Our office has recently dealt with a spike in aggravating issues (some criminal) with young adults and teens who appear to have nothing to do throughout the day.
Each morning, we find beer cans, broken glass, food trash, drug paraphernalia and more strewn throughout the parking lot. Some activities take place during the day, and we have called for help from police. A reduction in resources due to a failed levy has resulted in slow response times. By then, the offender has done the deed and moved on.
You would never guess that we are located in the city that hosted the U.S. Open!
In my opinion, all of this screams "troubled youth." When I was a teenager in the mid '80s, we had summer jobs, swam on community center swim teams, went to baseball games, movies, etc.
Although I grew up in a large city in the Midwest, I have seen all of the same offerings here. It is surprising to find what some would consider urban issues in such a serene, suburban community.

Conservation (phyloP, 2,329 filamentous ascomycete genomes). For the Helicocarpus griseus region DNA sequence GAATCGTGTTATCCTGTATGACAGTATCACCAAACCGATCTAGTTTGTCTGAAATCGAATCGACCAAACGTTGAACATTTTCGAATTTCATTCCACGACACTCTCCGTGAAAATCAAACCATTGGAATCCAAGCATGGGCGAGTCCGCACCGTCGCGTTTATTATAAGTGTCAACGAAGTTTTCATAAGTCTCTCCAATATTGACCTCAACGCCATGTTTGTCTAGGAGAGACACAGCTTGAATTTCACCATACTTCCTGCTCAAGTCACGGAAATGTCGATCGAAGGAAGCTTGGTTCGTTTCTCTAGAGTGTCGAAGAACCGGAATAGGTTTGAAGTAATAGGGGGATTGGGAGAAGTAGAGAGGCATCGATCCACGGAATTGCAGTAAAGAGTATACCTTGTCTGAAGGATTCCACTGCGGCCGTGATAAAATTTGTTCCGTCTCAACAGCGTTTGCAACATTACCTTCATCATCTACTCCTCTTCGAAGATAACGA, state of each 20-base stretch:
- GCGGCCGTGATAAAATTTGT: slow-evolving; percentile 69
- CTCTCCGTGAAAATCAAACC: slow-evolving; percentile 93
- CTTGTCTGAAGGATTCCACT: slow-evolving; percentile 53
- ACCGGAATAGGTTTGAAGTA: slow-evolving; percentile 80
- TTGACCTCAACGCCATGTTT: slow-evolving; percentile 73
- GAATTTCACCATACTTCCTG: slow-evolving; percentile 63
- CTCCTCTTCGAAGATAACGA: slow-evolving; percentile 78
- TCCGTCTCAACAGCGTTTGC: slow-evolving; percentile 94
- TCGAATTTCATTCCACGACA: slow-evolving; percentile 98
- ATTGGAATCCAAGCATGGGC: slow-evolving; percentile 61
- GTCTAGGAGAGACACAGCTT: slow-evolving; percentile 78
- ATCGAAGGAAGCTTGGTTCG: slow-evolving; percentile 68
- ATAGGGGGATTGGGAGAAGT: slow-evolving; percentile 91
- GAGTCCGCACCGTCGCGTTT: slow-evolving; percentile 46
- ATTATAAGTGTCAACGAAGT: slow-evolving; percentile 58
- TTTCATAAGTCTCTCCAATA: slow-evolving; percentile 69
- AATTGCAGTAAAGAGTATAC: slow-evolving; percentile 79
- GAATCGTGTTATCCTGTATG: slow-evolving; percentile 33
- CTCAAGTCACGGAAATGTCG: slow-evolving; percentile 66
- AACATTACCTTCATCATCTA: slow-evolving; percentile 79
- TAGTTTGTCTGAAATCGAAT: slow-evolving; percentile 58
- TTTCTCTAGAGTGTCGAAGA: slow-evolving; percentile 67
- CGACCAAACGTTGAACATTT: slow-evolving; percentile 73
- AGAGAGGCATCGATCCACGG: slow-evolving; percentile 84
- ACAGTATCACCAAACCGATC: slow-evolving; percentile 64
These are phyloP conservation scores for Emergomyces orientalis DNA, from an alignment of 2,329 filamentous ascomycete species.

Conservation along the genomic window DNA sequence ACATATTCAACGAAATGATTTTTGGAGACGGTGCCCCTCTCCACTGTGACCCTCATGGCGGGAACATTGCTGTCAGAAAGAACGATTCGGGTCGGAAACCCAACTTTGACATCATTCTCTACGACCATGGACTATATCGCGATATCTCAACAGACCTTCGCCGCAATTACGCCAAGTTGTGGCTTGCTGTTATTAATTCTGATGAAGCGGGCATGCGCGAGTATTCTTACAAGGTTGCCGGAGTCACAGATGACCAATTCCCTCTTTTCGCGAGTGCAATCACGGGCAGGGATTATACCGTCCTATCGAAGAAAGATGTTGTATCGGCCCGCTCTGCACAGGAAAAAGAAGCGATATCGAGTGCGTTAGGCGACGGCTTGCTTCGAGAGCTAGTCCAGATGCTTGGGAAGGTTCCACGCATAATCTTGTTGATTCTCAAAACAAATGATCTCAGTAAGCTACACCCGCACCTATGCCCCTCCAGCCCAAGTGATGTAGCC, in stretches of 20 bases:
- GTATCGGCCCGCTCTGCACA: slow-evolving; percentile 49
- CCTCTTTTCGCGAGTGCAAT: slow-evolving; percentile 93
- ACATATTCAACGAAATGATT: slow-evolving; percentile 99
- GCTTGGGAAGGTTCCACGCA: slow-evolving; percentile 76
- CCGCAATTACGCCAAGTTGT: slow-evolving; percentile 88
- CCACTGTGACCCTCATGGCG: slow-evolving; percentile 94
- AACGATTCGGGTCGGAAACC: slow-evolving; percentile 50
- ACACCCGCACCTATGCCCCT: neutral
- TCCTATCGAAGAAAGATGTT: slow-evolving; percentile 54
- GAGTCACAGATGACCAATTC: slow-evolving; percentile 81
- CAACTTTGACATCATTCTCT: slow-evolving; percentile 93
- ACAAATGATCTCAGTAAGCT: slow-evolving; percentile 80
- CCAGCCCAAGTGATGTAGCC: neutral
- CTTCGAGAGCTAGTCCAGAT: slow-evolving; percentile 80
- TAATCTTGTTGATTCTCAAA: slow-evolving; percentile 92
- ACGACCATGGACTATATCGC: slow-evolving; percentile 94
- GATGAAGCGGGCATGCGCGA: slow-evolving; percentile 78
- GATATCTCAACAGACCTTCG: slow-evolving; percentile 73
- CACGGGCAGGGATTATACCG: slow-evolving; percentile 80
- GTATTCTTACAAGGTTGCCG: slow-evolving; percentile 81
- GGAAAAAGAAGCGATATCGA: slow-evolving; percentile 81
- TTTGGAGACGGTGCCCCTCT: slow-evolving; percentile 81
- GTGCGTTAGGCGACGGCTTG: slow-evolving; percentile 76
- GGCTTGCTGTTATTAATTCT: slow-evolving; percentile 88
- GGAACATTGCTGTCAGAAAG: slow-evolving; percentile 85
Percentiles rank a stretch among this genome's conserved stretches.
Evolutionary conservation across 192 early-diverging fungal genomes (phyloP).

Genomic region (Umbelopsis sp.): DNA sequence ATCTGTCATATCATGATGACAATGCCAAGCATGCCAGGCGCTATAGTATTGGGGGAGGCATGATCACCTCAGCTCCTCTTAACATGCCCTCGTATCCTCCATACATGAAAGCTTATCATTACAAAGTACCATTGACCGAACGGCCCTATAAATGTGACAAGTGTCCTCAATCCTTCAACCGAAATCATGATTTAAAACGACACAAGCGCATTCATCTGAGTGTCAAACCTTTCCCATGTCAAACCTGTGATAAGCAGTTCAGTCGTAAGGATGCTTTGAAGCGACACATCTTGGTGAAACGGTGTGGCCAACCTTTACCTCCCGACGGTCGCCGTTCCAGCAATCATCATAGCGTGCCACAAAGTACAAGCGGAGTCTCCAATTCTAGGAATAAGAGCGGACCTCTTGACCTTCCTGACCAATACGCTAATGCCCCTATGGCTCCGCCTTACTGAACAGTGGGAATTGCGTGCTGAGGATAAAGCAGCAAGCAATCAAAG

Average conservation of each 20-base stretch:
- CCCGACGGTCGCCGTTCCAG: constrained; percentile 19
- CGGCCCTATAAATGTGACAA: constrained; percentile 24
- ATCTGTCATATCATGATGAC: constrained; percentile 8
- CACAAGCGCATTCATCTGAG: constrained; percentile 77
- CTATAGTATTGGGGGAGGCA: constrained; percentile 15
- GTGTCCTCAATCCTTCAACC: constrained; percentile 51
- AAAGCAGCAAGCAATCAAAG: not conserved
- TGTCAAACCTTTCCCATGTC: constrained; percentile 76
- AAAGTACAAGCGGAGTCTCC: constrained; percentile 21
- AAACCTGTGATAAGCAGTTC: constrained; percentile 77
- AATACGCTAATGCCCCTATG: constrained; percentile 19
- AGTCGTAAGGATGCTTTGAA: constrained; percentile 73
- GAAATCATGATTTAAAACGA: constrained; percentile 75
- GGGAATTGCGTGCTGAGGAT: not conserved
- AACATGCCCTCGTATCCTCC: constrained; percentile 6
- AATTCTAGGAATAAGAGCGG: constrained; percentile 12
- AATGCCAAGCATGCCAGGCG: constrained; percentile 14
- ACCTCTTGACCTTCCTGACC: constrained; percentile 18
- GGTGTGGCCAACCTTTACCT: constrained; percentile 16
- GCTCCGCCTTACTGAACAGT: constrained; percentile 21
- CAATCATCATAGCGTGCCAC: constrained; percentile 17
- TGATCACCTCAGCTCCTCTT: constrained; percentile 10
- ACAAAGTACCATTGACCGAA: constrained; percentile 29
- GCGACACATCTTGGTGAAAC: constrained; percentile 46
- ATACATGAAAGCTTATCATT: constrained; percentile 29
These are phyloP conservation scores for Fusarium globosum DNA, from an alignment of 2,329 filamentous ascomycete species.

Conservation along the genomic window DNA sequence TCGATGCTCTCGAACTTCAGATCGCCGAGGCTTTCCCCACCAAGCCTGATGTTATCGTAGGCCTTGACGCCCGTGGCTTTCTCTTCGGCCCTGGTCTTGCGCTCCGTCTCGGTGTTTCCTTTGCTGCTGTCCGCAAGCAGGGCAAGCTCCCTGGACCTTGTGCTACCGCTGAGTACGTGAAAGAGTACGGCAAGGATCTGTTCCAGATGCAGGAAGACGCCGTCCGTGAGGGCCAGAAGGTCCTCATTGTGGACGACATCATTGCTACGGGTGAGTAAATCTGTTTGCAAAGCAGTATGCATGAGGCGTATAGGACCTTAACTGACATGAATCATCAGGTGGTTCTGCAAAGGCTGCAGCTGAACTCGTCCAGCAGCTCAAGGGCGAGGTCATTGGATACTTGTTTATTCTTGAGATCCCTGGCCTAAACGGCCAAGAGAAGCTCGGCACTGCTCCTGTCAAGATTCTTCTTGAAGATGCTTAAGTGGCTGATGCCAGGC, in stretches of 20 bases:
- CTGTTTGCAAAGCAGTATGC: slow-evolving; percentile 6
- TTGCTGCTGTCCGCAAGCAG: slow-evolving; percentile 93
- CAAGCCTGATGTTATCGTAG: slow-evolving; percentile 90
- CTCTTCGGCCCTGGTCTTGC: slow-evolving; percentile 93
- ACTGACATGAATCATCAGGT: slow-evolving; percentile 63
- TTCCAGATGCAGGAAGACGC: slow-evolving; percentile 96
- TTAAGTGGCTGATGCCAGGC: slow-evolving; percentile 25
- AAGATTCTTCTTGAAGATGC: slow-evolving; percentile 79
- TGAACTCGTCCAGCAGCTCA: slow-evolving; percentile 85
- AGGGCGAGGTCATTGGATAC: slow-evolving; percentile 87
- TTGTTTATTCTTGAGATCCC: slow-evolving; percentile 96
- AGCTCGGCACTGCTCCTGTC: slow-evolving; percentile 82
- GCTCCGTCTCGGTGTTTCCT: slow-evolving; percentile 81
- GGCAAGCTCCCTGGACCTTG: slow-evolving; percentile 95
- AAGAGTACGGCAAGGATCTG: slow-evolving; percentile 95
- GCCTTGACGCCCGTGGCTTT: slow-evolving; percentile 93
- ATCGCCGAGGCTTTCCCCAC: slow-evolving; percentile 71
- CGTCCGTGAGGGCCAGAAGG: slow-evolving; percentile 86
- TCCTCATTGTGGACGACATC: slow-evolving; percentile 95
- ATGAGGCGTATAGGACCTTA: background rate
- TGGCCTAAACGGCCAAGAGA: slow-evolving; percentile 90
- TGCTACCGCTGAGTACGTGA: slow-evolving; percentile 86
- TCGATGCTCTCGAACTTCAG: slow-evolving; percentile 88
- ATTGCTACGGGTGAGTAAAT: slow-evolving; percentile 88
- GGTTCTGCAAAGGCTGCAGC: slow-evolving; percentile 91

The business community and the police department are not responsible for ensuring that teens and young adults are not destroying what others have built up. I firmly believe it is the job of parents to supervise and require their young adults to volunteer, become productively active or work a job until they are able to fully support themselves. Otherwise, troubled youth become a burden and nuisance to others while degrading the status of a community.
Sandy L. Watson